Points: 85

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Clément 9yo 2002/2012 Trés Vieux Rhum Agricole (46.8%, Bourbon Cask #20070077, 100% Canne Bleue, 587 bottles, 50 cl, Martinique)

After the excellent offerings from J.M it would be a blasphemy not to recognize Homère Clément, the godfather of Rhum Agricole on Martinique. In 1917 Homère started his distillery on the domaine he acquired in 1887. With the death 0f Homère in 1923, the property with its distillery is taken over by Charles Clément. Charles started making Rhum under the Clément Brand in 1940. The Cléments were already making Rhum for about ten years but under the brand name of the domaine itself: Rhum du Domaine d’Acajou. Charles died in 1973 and the next generation Clément is taking over. It is the generation of George and Jean-Louis-José Clément who saved J.M from bankruptcy but don’t interfere with its Rhum making and management. Investing in the property and distillery, to allow the people behind J.M to make the best Rhum possible.

From Clément’s prestige range comes this single barrel. This “100% Canne Bleue”, non filtré is the first of two single barrel releases. Canne bleue is a cane variety that, apart for its blue color, is known to be the best sugar cane variety for producing Rhum Agricole. Not so long ago a second version in this series saw the light of day, called “Vanille Intense”. Not to be mistaken for a spiced Rhum. No vanilla and/or vanillin was added. Only casks were selected that had the natural potential of releasing slightly more than usual amounts of vanillin from the American oak, as opposed to European oak, which tends to release more tannins.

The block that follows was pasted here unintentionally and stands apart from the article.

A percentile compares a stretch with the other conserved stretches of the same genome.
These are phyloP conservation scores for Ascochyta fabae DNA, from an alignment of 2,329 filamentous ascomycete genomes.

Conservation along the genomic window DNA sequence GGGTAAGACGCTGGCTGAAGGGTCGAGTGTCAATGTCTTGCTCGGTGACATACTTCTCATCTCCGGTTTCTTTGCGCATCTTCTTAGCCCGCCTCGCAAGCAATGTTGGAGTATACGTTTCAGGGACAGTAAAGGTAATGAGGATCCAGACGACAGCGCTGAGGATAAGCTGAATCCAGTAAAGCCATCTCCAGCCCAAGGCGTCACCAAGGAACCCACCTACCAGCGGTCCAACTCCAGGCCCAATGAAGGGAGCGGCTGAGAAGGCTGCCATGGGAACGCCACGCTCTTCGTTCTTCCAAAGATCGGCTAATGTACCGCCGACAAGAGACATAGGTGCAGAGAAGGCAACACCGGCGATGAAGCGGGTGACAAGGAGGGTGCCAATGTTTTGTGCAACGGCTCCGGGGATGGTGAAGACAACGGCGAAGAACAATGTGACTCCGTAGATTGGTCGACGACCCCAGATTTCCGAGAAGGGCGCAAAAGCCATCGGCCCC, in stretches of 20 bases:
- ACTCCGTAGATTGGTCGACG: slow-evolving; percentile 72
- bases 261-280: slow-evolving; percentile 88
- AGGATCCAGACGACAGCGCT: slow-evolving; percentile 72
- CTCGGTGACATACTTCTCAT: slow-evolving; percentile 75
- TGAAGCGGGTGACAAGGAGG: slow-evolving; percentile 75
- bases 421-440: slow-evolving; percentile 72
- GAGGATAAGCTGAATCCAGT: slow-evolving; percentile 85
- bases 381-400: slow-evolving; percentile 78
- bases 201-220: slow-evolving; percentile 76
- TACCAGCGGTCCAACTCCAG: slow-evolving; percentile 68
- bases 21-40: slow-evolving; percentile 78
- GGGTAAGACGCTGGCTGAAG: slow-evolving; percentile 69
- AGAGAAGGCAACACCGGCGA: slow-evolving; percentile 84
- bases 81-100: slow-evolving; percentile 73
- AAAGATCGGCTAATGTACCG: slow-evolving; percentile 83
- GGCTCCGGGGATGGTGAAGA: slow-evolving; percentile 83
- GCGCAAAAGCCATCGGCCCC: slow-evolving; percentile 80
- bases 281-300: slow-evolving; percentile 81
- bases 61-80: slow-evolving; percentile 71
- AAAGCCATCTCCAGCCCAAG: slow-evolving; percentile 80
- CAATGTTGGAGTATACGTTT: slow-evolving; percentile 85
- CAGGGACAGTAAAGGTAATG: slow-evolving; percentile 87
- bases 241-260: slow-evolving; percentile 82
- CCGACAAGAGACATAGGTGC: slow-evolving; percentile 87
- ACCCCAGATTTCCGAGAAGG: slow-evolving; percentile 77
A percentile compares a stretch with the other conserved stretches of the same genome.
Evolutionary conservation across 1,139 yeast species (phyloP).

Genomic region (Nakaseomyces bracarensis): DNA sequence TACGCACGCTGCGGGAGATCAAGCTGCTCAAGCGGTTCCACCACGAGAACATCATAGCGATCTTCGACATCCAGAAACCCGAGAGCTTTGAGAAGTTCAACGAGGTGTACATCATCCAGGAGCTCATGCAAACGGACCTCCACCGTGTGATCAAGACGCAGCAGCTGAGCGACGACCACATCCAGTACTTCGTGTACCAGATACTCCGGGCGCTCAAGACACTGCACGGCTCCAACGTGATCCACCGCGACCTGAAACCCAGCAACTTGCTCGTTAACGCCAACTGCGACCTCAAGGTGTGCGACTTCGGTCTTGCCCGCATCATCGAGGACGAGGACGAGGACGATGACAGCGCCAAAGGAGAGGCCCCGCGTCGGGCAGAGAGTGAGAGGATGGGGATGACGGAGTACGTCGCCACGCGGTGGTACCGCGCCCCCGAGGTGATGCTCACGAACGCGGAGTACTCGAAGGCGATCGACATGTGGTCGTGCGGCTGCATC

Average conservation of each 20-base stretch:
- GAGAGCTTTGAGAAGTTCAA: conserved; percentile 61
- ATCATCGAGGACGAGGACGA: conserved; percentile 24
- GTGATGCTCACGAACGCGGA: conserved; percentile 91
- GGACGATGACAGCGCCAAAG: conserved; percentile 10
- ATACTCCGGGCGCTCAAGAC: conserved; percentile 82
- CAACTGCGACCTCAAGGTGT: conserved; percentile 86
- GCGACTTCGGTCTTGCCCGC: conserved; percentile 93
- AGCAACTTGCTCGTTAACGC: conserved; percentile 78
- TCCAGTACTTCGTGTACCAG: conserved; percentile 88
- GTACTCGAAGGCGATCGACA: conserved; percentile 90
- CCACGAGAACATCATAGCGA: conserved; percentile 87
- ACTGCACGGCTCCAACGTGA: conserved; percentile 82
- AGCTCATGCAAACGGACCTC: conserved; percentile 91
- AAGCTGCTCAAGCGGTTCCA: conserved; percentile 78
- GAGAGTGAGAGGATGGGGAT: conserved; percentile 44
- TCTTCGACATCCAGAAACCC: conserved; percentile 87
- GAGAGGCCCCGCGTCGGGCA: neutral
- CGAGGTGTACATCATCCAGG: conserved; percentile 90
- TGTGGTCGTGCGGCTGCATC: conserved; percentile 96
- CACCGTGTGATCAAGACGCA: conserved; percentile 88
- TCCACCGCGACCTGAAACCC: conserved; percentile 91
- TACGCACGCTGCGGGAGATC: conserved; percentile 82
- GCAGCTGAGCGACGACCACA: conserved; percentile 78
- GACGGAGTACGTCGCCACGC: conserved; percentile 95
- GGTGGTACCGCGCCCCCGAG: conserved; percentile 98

Clément 9yo 2002/2012 Trés Vieux Rhum Agricole (46.8%, OB, Bourbon Cask #20070077, 100% Canne Bleue, 587 bottles, Martinique)Color: Dark orange brown.

Nose: Fresh and smells of new wood. Also a leafy, plant-like quality. Caramel. Big, hefty aroma, sometimes a whiff of this reminds me of Jamaican high ester Rum, although the whole profile is quite different from that. In the distance even a red fruity aroma. Mostly berries. Burnt sugar with hints of spicy White Wine. Gewürztraminer. Sweet spices. Oregano and to a lesser extent thyme. Toned down vanilla ice-cream.

Taste: A very nice subdued sweetness. It’s like the sweetness has depth in part because its burnt sugar. Milk chocolate, some vanilla and a hint of a paper-like quality, cardboard, cola and lots of cask toast. Just like a great wine, this Rhum Agricole has perfect balance between the sweetness and acidity. The sweet is obvious, the acidity is from the oak. Just like the nose it has this great woody flavour, without it being too sappy or bitter, although the bitterness that is there stays on well into the finish, and even the hoppy aftertaste. The finish is long and has a tiny amount of soapiness to it as well as a bit of red berries and the burnt sugar. The burnt sugar retreats and lets a more creamy and toffeed layer take over for the aftertaste.

It’s really amazing how much color this Rhum Agricole got from only nine years in a Bourbon barrel. It looks like a stunning dark brown Rhum. That must have been very active casks. This is good stuff. Big aroma, big body, long finish. For some a bit too much of the burnt wood and sugar notes, but it comes with the territory. Good ‘un this is. Usually more is more, but I somehow do like the 50 cl size of this. It’s easier that way to get another “100% Canne Bleue” single cask, from a different cask naturally, for comparison. This is a big one. The J.M 2002 shouldn’t be tasted right after this.

Points: 87